Impervious Area FAQs
1. What is a Clean Rivers Impervious Area Charge (CRIAC)?
An impervious surface is a man-made surface that cannot be easily penetrated by water, such as rooftops, driveways, patios, tennis courts, swimming pools, parking lots, and other paved or covered areas (regardless of materials used).
Impervious surface areas are a major contributor to rainwater runoff entering the District's sewer system and pollution entering area waterways. The CRIAC is based upon the amount of impervious surface on your property.
2. Why is the CRIAC necessary?
The charge is necessary to recover the costs of the $2.7 billion federally mandated Clean Rivers Project (linked). The plan will reduce the discharge of excess combined sewer overflows into local waterways from DC Water's combined sewer system.
3. Why did DC Water decide to defray the costs of the Clean Rivers Project in this manner?
The DC Water Board of Directors determined that the CRIAC is a more equitable way to recover the costs of the Clean Rivers Project than the volumetric charge (for water used), because the CRIAC is based on a property's contribution to rainwater runoff.
4. How is the amount of the charge determined?
The charge is based on an Equivalent Residential Unit (ERU). An ERU is a measure of the amount of impervious surface area in a single-family residential property in square feet. All nonresidential customers are assessed ERUs based on the total amount of impervious surface on each lot. The proposed monthly ERU value for FY 2020 is $20.94.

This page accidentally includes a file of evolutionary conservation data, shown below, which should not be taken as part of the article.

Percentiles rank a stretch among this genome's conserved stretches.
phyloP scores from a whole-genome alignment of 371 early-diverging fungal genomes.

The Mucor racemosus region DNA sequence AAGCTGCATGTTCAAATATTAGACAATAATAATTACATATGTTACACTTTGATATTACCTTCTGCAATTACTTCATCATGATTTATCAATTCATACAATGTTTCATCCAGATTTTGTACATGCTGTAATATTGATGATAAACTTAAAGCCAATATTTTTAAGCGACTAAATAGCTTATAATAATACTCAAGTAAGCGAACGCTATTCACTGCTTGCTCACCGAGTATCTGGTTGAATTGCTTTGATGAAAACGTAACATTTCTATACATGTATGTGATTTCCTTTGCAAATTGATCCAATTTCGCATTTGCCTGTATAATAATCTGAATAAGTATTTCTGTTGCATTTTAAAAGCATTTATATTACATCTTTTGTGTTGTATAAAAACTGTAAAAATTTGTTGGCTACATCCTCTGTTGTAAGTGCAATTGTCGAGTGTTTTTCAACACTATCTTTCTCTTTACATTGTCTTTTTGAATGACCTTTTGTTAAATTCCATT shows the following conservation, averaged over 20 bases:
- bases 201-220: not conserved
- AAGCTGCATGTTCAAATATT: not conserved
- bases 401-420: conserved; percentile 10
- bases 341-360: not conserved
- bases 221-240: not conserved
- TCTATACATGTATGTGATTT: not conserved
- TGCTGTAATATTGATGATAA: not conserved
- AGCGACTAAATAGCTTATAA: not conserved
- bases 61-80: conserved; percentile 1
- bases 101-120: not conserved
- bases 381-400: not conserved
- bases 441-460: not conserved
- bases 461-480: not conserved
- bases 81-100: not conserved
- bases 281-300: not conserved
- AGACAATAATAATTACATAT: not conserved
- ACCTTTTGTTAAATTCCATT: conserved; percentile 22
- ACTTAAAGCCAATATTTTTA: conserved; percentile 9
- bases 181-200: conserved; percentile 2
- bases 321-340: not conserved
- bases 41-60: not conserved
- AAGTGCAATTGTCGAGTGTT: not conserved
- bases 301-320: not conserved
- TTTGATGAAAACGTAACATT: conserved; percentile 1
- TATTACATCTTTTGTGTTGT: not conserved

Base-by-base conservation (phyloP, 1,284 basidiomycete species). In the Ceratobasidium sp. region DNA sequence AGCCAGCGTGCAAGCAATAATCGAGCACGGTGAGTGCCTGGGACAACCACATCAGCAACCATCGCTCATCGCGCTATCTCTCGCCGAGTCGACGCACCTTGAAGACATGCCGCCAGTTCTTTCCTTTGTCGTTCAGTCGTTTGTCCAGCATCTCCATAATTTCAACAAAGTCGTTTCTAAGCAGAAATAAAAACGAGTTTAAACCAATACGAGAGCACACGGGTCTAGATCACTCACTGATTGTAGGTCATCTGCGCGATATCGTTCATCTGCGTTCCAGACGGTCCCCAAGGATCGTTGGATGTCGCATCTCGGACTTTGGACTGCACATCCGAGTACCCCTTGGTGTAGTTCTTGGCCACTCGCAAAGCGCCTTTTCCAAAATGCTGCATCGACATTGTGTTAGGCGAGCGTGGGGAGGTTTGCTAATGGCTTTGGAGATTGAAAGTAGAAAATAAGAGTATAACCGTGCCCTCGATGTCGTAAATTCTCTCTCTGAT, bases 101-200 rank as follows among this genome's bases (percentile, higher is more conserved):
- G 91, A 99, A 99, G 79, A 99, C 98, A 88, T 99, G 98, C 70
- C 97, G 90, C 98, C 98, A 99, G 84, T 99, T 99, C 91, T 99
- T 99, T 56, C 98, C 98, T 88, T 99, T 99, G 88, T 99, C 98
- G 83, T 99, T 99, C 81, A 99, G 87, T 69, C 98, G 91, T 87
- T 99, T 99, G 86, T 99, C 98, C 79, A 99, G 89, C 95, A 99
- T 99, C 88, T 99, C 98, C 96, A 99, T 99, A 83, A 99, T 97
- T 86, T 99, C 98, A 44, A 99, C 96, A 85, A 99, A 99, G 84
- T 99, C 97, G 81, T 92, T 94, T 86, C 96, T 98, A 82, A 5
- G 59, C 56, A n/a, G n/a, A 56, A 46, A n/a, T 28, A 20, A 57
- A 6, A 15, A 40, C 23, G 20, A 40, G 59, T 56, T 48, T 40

Residential Customers: Beginning in FY 2011, all residential customers will be assessed ERUs based upon the amount of impervious surface on their property and the following six-tier rate structure:
|Current FY 2019
|Proposed FY 2020
|Area (Square Feet)||ERU||ERU Rate||Monthly Cost||ERU Rate||Monthly Cost|
|11,100 and more||13.5||$23.00||$310.50||$20.94||$282.69|
All nonresidential customers are assessed ERUs based on the total amount of impervious surface on each lot.
5. Why did DC Water develop a Tiered Rate structure for residential customers?
The tiers were developed in order to bill residential customers more equitably, based on the size of their properties.
6. If I do not agree with the square footage for which DC Water is billing me, how can I appeal?
You may follow the bill dispute process (link) located on the back of your bill.
7. How was the square footage determined for my property?
Square footage is measured using the geographical information system data from DC GIS and Office of the Surveyor.
8. Is there a discount for residents who implement measures to manage and/or reduce wet weather runoff?
To apply for the IAC Incentive Program, and receive more information on the District Department of Energy & Environment's Riversmart Rewards Program, visit their website here.